He who has great power should use it lightly. ~ Seneca
What does that mean?
Consider what the opposite would be like. Imagine a ruler who ruled with an iron fist, what would that be like? Even at the level of a city or town council, that’s not going to work out very will, will it?
History is full of examples of those with great power using it with great relish and enthusiasm. Some started out being good, but even they often end up being a little heavy handed. And the ones who started out with enthusiasm rarely got any better.
At the smallest level is the personal relationship, and family. Consider what harm could be done by using, or more precisely abusing, your power. Perhaps you’ve been in a relationship like that, or have seen something like that. It’s not good, is it? Better to be gentle, to use your power lightly.
Why is gentleness important?
As a big guy, I’m very familiar with the concept. One day, I simply walked around a corner and bumped into someone, who then had to go to the hospital because they hit the floor. I also weigh enough that stepping on someone’s foot could cause broken bones. Most big guys learn to be gentle and cautious.
That was physical size and power, but there is political power (mentioned in the first section), as well as emotional power. What other ways can you come up with to have over others? And that can even be the power we have over our pets, who rely on us for food, shelter, and love. Applying power with great gentleness is truly an enlightened method.
Emotional power over a loved one could be easily misused. Consider an abusive boyfriend, or a parent who misuses their power over a baby or over a child. Gentleness, again, is the preferred way to go. And the enemy of gentleness is anger and rage. Consider that for a moment before continuing.
Where can I apply this in my life?
What can cause us to become angry, or fly into a rage? Where are your feelings of gentleness when anger and rage are foremost in your mind? Anger is like happiness. It is all in the mind. You can chose to be angry, and you can choose to be happy. Yeah, it really is that easy.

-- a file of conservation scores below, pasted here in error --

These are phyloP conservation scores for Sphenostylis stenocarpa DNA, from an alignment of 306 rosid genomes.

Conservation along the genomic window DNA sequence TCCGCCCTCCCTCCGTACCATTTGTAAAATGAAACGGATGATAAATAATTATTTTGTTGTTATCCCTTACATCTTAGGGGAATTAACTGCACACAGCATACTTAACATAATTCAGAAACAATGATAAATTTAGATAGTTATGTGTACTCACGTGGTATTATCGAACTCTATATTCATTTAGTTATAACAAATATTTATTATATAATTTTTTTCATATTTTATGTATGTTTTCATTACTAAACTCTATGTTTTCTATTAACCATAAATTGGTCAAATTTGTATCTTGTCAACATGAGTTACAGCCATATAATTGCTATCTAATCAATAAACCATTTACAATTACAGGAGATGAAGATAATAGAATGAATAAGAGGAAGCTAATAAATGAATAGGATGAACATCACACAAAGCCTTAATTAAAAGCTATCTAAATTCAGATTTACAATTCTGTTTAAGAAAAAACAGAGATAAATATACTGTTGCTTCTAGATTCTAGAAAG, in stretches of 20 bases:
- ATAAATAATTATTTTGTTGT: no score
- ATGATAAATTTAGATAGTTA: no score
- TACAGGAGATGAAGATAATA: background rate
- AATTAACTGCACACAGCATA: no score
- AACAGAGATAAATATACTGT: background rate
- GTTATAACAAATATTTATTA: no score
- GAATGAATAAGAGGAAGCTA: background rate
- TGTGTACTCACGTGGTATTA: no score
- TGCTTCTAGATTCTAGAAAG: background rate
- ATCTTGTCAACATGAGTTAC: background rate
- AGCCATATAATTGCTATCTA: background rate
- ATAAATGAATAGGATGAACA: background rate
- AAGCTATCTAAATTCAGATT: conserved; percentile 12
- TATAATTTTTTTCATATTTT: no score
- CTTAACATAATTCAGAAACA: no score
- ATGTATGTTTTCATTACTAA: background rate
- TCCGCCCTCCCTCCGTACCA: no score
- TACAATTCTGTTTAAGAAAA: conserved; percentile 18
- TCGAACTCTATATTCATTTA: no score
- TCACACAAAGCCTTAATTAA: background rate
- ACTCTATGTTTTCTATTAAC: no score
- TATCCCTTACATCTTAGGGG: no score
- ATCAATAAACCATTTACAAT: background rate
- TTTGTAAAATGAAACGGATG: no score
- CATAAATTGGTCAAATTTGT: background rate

However, learning how, and practicing, strengthening those muscles, that’s a real pain. Even after working at it for years, I still catch myself getting worked up over nothing. What is ‘nothing’? It is, by definition, anything over which you have no control. And in reality, that is nearly everything.
Recently, there was a bombing at the Boston Marathon. Many people got really angry. While I did for a while, I eventually calmed myself. I did it by asking myself simple questions. What could I have done to prevent it? What could I have done to changed the outcome? Did I do anything to contribute to the situation?
The answer to all the questions was negative. There was nothing that I could do, or could have done, to prevent or change what happened. That’s something I learned from Plato. And with that, my anger began to melt away. Don’t get me wrong, I’m not happy about it in any way, shape, or form. But anger and rage, those feelings gain me nothing.
What is on your list for things that anger you, or enrage you? Do you have any form of power in those situations? If you’re the boss, and an employee comes to you to say the project will be late, do you fly into a rage? More importantly, how do you treat the employee who told you, as well as the others on the tardy team?
As the boss, you have much power. How you use or abuse that power, and therefore your employees, says a lot about you, doesn’t it? If you can take a few moments to calm yourself and approach the problem from an attitude of gentleness, are you more or less likely to misuse your power?
That doesn’t mean you have to go easy on them, but neither does your anger excuse your bad behavior, right? Even if you aren’t the boss, you may have a position of authority, respect, or other intangible which you could misuse. And there is always the size issue, as well as aggressive attitude.
So, back to the list of things which anger or enrage you. What can you do to tamp down the attitude? What can you do to avoid getting in that situation in the first place? Could the boss have checked on the status of the project a little more often, so as not to be surprised?
We all have some power over someone or something. Do we revel in using the power, or do we use it lightly, gently? We must each answer this question for ourselves. But remember, the past is behind us. Do better today, and work towards doing even better tomorrow.
From: Twitter, @philo_quotes
confirmed at : http://www.brainyquote.com/quotes/quotes/l/luciusanna130676.html
Photo by Peter Werkman (www.peterwerkman.nl) and at www.peterwerkman.nl